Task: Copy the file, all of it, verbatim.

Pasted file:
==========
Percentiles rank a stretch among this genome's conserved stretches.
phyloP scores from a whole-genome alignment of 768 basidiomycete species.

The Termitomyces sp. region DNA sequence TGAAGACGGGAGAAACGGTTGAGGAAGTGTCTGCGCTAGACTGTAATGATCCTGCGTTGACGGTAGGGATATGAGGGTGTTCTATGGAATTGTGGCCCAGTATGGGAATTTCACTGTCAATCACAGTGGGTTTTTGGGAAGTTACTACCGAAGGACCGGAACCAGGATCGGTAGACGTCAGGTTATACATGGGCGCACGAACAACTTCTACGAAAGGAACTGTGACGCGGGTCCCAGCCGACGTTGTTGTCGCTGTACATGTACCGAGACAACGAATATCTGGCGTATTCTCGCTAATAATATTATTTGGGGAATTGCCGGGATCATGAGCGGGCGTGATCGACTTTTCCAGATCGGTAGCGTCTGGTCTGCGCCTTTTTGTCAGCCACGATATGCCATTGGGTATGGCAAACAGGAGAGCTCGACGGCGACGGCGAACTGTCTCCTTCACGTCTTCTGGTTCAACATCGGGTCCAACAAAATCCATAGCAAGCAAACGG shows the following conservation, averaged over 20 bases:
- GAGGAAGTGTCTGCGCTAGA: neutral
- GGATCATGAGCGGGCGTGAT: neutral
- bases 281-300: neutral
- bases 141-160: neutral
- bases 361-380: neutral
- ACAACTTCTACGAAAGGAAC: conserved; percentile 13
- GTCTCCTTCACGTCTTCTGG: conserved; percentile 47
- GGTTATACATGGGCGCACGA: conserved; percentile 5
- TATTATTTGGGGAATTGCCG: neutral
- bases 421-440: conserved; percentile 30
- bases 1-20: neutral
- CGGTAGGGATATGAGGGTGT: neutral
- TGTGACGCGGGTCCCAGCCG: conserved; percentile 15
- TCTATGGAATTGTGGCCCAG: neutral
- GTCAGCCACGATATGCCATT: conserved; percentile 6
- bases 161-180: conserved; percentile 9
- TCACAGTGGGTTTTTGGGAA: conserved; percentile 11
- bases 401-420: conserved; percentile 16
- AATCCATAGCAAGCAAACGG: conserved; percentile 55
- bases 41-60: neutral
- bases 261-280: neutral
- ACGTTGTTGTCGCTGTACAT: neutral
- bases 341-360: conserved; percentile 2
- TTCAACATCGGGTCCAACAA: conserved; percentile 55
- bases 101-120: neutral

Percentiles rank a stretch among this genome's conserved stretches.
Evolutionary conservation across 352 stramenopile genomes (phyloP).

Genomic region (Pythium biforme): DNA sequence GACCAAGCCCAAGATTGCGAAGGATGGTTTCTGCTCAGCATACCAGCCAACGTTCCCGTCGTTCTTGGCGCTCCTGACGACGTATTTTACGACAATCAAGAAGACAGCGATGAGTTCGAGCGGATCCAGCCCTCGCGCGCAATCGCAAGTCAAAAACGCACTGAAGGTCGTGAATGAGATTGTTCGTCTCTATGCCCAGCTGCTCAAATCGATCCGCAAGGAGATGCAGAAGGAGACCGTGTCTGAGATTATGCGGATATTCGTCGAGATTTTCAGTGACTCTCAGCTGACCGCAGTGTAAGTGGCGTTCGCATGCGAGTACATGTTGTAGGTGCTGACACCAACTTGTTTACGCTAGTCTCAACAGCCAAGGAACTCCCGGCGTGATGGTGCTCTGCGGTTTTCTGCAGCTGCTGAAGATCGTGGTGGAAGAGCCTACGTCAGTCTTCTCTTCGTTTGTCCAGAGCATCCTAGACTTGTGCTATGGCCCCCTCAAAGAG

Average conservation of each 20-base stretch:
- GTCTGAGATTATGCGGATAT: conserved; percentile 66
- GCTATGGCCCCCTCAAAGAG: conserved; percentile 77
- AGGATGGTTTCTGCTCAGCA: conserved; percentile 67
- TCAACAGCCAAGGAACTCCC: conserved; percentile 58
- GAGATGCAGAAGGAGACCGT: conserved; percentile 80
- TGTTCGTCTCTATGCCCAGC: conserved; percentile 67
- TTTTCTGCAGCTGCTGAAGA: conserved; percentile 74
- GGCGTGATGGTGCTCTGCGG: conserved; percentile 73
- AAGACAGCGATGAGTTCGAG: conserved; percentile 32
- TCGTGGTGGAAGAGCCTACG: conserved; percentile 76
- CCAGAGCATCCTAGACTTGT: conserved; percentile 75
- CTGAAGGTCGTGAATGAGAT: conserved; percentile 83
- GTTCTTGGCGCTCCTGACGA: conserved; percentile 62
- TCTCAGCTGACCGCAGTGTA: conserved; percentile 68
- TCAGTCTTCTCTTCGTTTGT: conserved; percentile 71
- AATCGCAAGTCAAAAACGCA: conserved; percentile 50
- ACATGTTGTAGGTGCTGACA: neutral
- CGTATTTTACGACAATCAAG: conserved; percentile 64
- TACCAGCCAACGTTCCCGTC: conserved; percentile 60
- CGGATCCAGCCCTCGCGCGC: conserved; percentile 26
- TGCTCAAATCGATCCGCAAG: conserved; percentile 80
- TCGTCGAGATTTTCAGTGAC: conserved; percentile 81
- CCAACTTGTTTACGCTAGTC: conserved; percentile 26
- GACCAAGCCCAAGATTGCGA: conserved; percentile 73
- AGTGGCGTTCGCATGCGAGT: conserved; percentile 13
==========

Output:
Percentiles rank a stretch among this genome's conserved stretches.
phyloP scores from a whole-genome alignment of 768 basidiomycete species.

The Termitomyces sp. region DNA sequence TGAAGACGGGAGAAACGGTTGAGGAAGTGTCTGCGCTAGACTGTAATGATCCTGCGTTGACGGTAGGGATATGAGGGTGTTCTATGGAATTGTGGCCCAGTATGGGAATTTCACTGTCAATCACAGTGGGTTTTTGGGAAGTTACTACCGAAGGACCGGAACCAGGATCGGTAGACGTCAGGTTATACATGGGCGCACGAACAACTTCTACGAAAGGAACTGTGACGCGGGTCCCAGCCGACGTTGTTGTCGCTGTACATGTACCGAGACAACGAATATCTGGCGTATTCTCGCTAATAATATTATTTGGGGAATTGCCGGGATCATGAGCGGGCGTGATCGACTTTTCCAGATCGGTAGCGTCTGGTCTGCGCCTTTTTGTCAGCCACGATATGCCATTGGGTATGGCAAACAGGAGAGCTCGACGGCGACGGCGAACTGTCTCCTTCACGTCTTCTGGTTCAACATCGGGTCCAACAAAATCCATAGCAAGCAAACGG shows the following conservation, averaged over 20 bases:
- GAGGAAGTGTCTGCGCTAGA: neutral
- GGATCATGAGCGGGCGTGAT: neutral
- bases 281-300: neutral
- bases 141-160: neutral
- bases 361-380: neutral
- ACAACTTCTACGAAAGGAAC: conserved; percentile 13
- GTCTCCTTCACGTCTTCTGG: conserved; percentile 47
- GGTTATACATGGGCGCACGA: conserved; percentile 5
- TATTATTTGGGGAATTGCCG: neutral
- bases 421-440: conserved; percentile 30
- bases 1-20: neutral
- CGGTAGGGATATGAGGGTGT: neutral
- TGTGACGCGGGTCCCAGCCG: conserved; percentile 15
- TCTATGGAATTGTGGCCCAG: neutral
- GTCAGCCACGATATGCCATT: conserved; percentile 6
- bases 161-180: conserved; percentile 9
- TCACAGTGGGTTTTTGGGAA: conserved; percentile 11
- bases 401-420: conserved; percentile 16
- AATCCATAGCAAGCAAACGG: conserved; percentile 55
- bases 41-60: neutral
- bases 261-280: neutral
- ACGTTGTTGTCGCTGTACAT: neutral
- bases 341-360: conserved; percentile 2
- TTCAACATCGGGTCCAACAA: conserved; percentile 55
- bases 101-120: neutral

Percentiles rank a stretch among this genome's conserved stretches.
Evolutionary conservation across 352 stramenopile genomes (phyloP).

Genomic region (Pythium biforme): DNA sequence GACCAAGCCCAAGATTGCGAAGGATGGTTTCTGCTCAGCATACCAGCCAACGTTCCCGTCGTTCTTGGCGCTCCTGACGACGTATTTTACGACAATCAAGAAGACAGCGATGAGTTCGAGCGGATCCAGCCCTCGCGCGCAATCGCAAGTCAAAAACGCACTGAAGGTCGTGAATGAGATTGTTCGTCTCTATGCCCAGCTGCTCAAATCGATCCGCAAGGAGATGCAGAAGGAGACCGTGTCTGAGATTATGCGGATATTCGTCGAGATTTTCAGTGACTCTCAGCTGACCGCAGTGTAAGTGGCGTTCGCATGCGAGTACATGTTGTAGGTGCTGACACCAACTTGTTTACGCTAGTCTCAACAGCCAAGGAACTCCCGGCGTGATGGTGCTCTGCGGTTTTCTGCAGCTGCTGAAGATCGTGGTGGAAGAGCCTACGTCAGTCTTCTCTTCGTTTGTCCAGAGCATCCTAGACTTGTGCTATGGCCCCCTCAAAGAG

Average conservation of each 20-base stretch:
- GTCTGAGATTATGCGGATAT: conserved; percentile 66
- GCTATGGCCCCCTCAAAGAG: conserved; percentile 77
- AGGATGGTTTCTGCTCAGCA: conserved; percentile 67
- TCAACAGCCAAGGAACTCCC: conserved; percentile 58
- GAGATGCAGAAGGAGACCGT: conserved; percentile 80
- TGTTCGTCTCTATGCCCAGC: conserved; percentile 67
- TTTTCTGCAGCTGCTGAAGA: conserved; percentile 74
- GGCGTGATGGTGCTCTGCGG: conserved; percentile 73
- AAGACAGCGATGAGTTCGAG: conserved; percentile 32
- TCGTGGTGGAAGAGCCTACG: conserved; percentile 76
- CCAGAGCATCCTAGACTTGT: conserved; percentile 75
- CTGAAGGTCGTGAATGAGAT: conserved; percentile 83
- GTTCTTGGCGCTCCTGACGA: conserved; percentile 62
- TCTCAGCTGACCGCAGTGTA: conserved; percentile 68
- TCAGTCTTCTCTTCGTTTGT: conserved; percentile 71
- AATCGCAAGTCAAAAACGCA: conserved; percentile 50
- ACATGTTGTAGGTGCTGACA: neutral
- CGTATTTTACGACAATCAAG: conserved; percentile 64
- TACCAGCCAACGTTCCCGTC: conserved; percentile 60
- CGGATCCAGCCCTCGCGCGC: conserved; percentile 26
- TGCTCAAATCGATCCGCAAG: conserved; percentile 80
- TCGTCGAGATTTTCAGTGAC: conserved; percentile 81
- CCAACTTGTTTACGCTAGTC: conserved; percentile 26
- GACCAAGCCCAAGATTGCGA: conserved; percentile 73
- AGTGGCGTTCGCATGCGAGT: conserved; percentile 13